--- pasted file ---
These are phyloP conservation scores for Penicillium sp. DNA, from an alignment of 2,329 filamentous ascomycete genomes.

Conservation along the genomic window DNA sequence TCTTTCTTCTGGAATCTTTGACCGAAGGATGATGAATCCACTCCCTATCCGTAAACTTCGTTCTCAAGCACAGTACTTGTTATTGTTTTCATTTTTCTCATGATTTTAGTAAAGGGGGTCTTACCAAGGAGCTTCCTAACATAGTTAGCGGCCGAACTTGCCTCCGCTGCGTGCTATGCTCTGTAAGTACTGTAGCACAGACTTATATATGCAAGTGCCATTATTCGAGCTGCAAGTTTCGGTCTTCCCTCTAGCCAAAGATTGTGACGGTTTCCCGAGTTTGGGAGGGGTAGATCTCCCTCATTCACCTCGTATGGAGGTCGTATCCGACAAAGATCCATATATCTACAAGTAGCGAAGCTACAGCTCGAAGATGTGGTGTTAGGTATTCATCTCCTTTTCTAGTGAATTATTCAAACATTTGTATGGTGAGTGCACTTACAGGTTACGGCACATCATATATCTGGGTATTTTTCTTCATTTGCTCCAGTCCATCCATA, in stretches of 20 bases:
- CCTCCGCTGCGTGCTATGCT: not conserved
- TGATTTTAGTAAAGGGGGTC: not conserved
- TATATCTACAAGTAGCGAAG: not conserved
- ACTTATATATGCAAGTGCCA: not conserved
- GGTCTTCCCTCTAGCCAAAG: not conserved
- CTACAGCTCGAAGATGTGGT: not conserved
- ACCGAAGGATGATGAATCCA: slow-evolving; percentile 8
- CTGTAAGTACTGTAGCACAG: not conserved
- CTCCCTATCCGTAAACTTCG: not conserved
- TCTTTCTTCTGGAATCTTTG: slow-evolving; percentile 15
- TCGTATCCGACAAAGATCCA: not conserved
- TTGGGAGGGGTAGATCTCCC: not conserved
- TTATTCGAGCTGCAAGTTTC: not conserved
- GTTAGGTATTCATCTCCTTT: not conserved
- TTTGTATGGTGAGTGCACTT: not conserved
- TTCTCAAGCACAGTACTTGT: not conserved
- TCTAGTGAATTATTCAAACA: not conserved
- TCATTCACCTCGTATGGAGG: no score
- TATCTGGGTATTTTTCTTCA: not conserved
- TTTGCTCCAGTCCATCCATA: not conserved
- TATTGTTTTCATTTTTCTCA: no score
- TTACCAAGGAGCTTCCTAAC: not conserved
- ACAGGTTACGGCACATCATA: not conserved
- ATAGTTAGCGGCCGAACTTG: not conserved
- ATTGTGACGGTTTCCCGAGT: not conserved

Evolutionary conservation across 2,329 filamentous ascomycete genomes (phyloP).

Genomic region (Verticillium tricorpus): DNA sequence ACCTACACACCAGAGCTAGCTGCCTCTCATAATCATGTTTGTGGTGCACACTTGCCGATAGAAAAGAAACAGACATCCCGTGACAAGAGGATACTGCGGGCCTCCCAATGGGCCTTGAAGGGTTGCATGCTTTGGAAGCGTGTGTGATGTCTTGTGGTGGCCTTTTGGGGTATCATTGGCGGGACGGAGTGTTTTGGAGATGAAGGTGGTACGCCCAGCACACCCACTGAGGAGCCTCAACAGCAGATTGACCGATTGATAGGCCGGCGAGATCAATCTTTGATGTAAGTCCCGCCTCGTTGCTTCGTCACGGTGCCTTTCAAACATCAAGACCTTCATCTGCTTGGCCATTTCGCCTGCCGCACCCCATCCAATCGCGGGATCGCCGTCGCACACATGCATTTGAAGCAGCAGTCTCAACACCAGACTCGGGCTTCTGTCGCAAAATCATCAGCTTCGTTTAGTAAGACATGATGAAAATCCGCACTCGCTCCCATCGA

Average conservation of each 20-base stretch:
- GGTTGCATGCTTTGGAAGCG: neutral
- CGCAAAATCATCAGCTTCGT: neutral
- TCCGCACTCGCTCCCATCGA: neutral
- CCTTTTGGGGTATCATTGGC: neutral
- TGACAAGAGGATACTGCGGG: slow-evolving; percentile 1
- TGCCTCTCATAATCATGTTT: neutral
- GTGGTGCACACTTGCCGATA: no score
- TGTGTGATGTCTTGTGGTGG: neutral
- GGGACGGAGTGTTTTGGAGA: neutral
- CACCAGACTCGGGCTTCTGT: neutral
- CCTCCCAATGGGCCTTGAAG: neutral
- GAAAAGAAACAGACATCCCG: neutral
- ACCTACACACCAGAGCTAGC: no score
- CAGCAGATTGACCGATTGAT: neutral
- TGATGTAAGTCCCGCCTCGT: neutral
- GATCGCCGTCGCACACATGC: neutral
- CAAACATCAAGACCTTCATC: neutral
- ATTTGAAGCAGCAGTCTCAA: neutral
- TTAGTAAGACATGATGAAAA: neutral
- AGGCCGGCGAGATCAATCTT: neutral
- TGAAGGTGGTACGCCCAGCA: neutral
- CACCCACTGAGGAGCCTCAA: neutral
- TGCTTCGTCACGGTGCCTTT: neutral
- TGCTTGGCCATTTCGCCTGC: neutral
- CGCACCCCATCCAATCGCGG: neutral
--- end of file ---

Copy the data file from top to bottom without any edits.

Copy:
These are phyloP conservation scores for Penicillium sp. DNA, from an alignment of 2,329 filamentous ascomycete genomes.

Conservation along the genomic window DNA sequence TCTTTCTTCTGGAATCTTTGACCGAAGGATGATGAATCCACTCCCTATCCGTAAACTTCGTTCTCAAGCACAGTACTTGTTATTGTTTTCATTTTTCTCATGATTTTAGTAAAGGGGGTCTTACCAAGGAGCTTCCTAACATAGTTAGCGGCCGAACTTGCCTCCGCTGCGTGCTATGCTCTGTAAGTACTGTAGCACAGACTTATATATGCAAGTGCCATTATTCGAGCTGCAAGTTTCGGTCTTCCCTCTAGCCAAAGATTGTGACGGTTTCCCGAGTTTGGGAGGGGTAGATCTCCCTCATTCACCTCGTATGGAGGTCGTATCCGACAAAGATCCATATATCTACAAGTAGCGAAGCTACAGCTCGAAGATGTGGTGTTAGGTATTCATCTCCTTTTCTAGTGAATTATTCAAACATTTGTATGGTGAGTGCACTTACAGGTTACGGCACATCATATATCTGGGTATTTTTCTTCATTTGCTCCAGTCCATCCATA, in stretches of 20 bases:
- CCTCCGCTGCGTGCTATGCT: not conserved
- TGATTTTAGTAAAGGGGGTC: not conserved
- TATATCTACAAGTAGCGAAG: not conserved
- ACTTATATATGCAAGTGCCA: not conserved
- GGTCTTCCCTCTAGCCAAAG: not conserved
- CTACAGCTCGAAGATGTGGT: not conserved
- ACCGAAGGATGATGAATCCA: slow-evolving; percentile 8
- CTGTAAGTACTGTAGCACAG: not conserved
- CTCCCTATCCGTAAACTTCG: not conserved
- TCTTTCTTCTGGAATCTTTG: slow-evolving; percentile 15
- TCGTATCCGACAAAGATCCA: not conserved
- TTGGGAGGGGTAGATCTCCC: not conserved
- TTATTCGAGCTGCAAGTTTC: not conserved
- GTTAGGTATTCATCTCCTTT: not conserved
- TTTGTATGGTGAGTGCACTT: not conserved
- TTCTCAAGCACAGTACTTGT: not conserved
- TCTAGTGAATTATTCAAACA: not conserved
- TCATTCACCTCGTATGGAGG: no score
- TATCTGGGTATTTTTCTTCA: not conserved
- TTTGCTCCAGTCCATCCATA: not conserved
- TATTGTTTTCATTTTTCTCA: no score
- TTACCAAGGAGCTTCCTAAC: not conserved
- ACAGGTTACGGCACATCATA: not conserved
- ATAGTTAGCGGCCGAACTTG: not conserved
- ATTGTGACGGTTTCCCGAGT: not conserved

Evolutionary conservation across 2,329 filamentous ascomycete genomes (phyloP).

Genomic region (Verticillium tricorpus): DNA sequence ACCTACACACCAGAGCTAGCTGCCTCTCATAATCATGTTTGTGGTGCACACTTGCCGATAGAAAAGAAACAGACATCCCGTGACAAGAGGATACTGCGGGCCTCCCAATGGGCCTTGAAGGGTTGCATGCTTTGGAAGCGTGTGTGATGTCTTGTGGTGGCCTTTTGGGGTATCATTGGCGGGACGGAGTGTTTTGGAGATGAAGGTGGTACGCCCAGCACACCCACTGAGGAGCCTCAACAGCAGATTGACCGATTGATAGGCCGGCGAGATCAATCTTTGATGTAAGTCCCGCCTCGTTGCTTCGTCACGGTGCCTTTCAAACATCAAGACCTTCATCTGCTTGGCCATTTCGCCTGCCGCACCCCATCCAATCGCGGGATCGCCGTCGCACACATGCATTTGAAGCAGCAGTCTCAACACCAGACTCGGGCTTCTGTCGCAAAATCATCAGCTTCGTTTAGTAAGACATGATGAAAATCCGCACTCGCTCCCATCGA

Average conservation of each 20-base stretch:
- GGTTGCATGCTTTGGAAGCG: neutral
- CGCAAAATCATCAGCTTCGT: neutral
- TCCGCACTCGCTCCCATCGA: neutral
- CCTTTTGGGGTATCATTGGC: neutral
- TGACAAGAGGATACTGCGGG: slow-evolving; percentile 1
- TGCCTCTCATAATCATGTTT: neutral
- GTGGTGCACACTTGCCGATA: no score
- TGTGTGATGTCTTGTGGTGG: neutral
- GGGACGGAGTGTTTTGGAGA: neutral
- CACCAGACTCGGGCTTCTGT: neutral
- CCTCCCAATGGGCCTTGAAG: neutral
- GAAAAGAAACAGACATCCCG: neutral
- ACCTACACACCAGAGCTAGC: no score
- CAGCAGATTGACCGATTGAT: neutral
- TGATGTAAGTCCCGCCTCGT: neutral
- GATCGCCGTCGCACACATGC: neutral
- CAAACATCAAGACCTTCATC: neutral
- ATTTGAAGCAGCAGTCTCAA: neutral
- TTAGTAAGACATGATGAAAA: neutral
- AGGCCGGCGAGATCAATCTT: neutral
- TGAAGGTGGTACGCCCAGCA: neutral
- CACCCACTGAGGAGCCTCAA: neutral
- TGCTTCGTCACGGTGCCTTT: neutral
- TGCTTGGCCATTTCGCCTGC: neutral
- CGCACCCCATCCAATCGCGG: neutral